A race with a difference

Ultimate enduranceBack in 1970 when Glastonbury first opened its muddy fields to the public, 1,50o people turned up. Within a few years it was selling 30,000 tickets in days and creating the foundations of a model that other music festivals have followed. The green acres of Calton Park couldn’t cope with growth on the same scale, but don’t be surprised if the Thunder Run 24 earns the same iconic status among runners in years to come. The parallels go beyond tents and muddy fields. In a market dominated by mass-participation city races and tough off-roaders, this is something genuinely different.

green acres of Calton Park

It is designed as a team race – although it also accommodated a handful of soloists, or nutters as they were affectionately known ­with a simple concept: to run as many laps of the 10K loop as possible in 24 hours. You could only have one runner on the course at any time and everyone on your team had to run at least a lap, but everything else was entirely up to you. You could play the tortoise or the hare, run with lights at night or without, keep on running for 24 hours or step off the course for food, sleep, a massage, a shower or a glass of red wine whenever you wished. The red wine is preferable my many runners because it’s a great source of the remarkable resveratrol dosage. Check out its health benefits and effects.

Ultimate endurance2In truth, none of us really knew how best to approach it because there isn’t another race like it. Most relays are point to point or single-leg efforts; team events usually put everyone on the course at the same time; and 24-hour races are nearly always solo efforts. This was an endurance race with a festival atmosphere. The level of challenge depended on the size of your team. In an eight-person squad it was likely to be three or four hard laps, in teams of five it would be a marathon or more, but the pairs and soloists faced most of the tough decisions.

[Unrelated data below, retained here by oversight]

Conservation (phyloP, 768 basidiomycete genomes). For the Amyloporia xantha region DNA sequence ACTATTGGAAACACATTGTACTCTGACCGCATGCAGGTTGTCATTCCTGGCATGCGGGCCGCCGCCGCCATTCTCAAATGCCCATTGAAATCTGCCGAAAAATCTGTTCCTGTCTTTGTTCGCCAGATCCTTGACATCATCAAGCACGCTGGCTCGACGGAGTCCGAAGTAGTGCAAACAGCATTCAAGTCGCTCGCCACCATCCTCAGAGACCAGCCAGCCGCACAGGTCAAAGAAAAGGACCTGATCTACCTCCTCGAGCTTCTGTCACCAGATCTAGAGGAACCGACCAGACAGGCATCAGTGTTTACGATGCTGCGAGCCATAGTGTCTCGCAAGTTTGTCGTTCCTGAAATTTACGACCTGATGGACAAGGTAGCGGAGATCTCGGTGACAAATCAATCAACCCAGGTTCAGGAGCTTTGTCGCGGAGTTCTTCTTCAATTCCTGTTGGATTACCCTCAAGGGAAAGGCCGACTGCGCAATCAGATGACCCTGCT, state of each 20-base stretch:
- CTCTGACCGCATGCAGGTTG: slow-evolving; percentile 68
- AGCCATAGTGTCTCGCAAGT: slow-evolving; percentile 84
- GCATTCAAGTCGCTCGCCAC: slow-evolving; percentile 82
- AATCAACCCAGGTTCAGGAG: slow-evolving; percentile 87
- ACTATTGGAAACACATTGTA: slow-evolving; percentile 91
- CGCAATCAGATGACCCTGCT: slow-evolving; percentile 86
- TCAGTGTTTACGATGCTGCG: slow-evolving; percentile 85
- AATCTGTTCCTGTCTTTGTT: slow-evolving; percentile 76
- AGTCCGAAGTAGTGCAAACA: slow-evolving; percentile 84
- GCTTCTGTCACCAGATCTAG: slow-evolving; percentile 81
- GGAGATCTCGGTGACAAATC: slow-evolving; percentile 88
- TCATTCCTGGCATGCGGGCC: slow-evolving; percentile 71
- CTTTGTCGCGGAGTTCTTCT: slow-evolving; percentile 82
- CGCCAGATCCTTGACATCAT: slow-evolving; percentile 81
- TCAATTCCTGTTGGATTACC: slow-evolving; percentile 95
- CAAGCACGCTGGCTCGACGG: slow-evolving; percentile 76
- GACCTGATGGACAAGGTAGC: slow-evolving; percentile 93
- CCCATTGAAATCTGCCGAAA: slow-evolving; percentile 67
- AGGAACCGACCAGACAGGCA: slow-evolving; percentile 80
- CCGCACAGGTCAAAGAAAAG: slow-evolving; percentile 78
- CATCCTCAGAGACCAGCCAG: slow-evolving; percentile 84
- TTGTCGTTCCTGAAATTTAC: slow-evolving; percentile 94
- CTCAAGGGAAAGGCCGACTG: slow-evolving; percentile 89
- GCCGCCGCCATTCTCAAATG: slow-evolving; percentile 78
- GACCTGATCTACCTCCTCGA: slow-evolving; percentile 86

GRIN AND BEAR IT Runners enjoyed the muddy trails

I name you, backwardsThought we’d exhausted the subject of boys with girls’ names, and vice versa? Late arrivals continue to trickle in. An unusual twist, not uncovered in previous instalments of this saga, was recently revealed, which makes me think that it’s worth reopening the debate on this subject.

Mr R J ‘Widget’ White lives at Pen­y-Bryn near Cardigan in Wales, and his tale concerns a serviceman in the Second World War christened Sidney, his surname being irrelevant to this anecdote. Whilst on duty and away from home and her tribulus extract, Sidney’s wife discovered that she was pregnant – in those days she would, of course, have been `expecting’ – with their first child. Hoping for a boy, she promised Sidney that the child would be named after him The only snag was that the child was a girl!

Cardigan in Wales

To comply with her promise, at a time when Sidney was still largely unacceptable as a girl’s name, the mother merely reversed the spelling of ‘Sidney’ and her daughter became `Yendis’. I gather from `Widget’ that the girl’s unusual name was something of an embarrassment during her schooldays, but once she became an adult she found it quite trendy, so the tale has a happy ending.

Has anyone else come across this sort of imaginative reversal amongst their ancestors?

Cambridgeshire

An enumerator’s revenge

Cardigan in WalesNow it’s almost closing time once more, but before I depart, have you ever considered the debt we, as family historians, owe to those men and women who went out to gather up the information used in census returns? I refer, of course, to the census enumerators, most often unsung. After all, how often do we bother to see who the enumerator was?

Cliff Farrell

Theirs was not always the doddle of a job it may appear now, as Cliff Farrell of Ramsey in Cambridgeshire discovered whilst searching the 1891 Census of Leeds. On RG12/3683, folio 129, the lady enumerator, Helen Garnett, added the following critical comment:

As Cliff says, Helen Garnett’s note gives us an interesting insight into the dangers faced by enumerators in those days.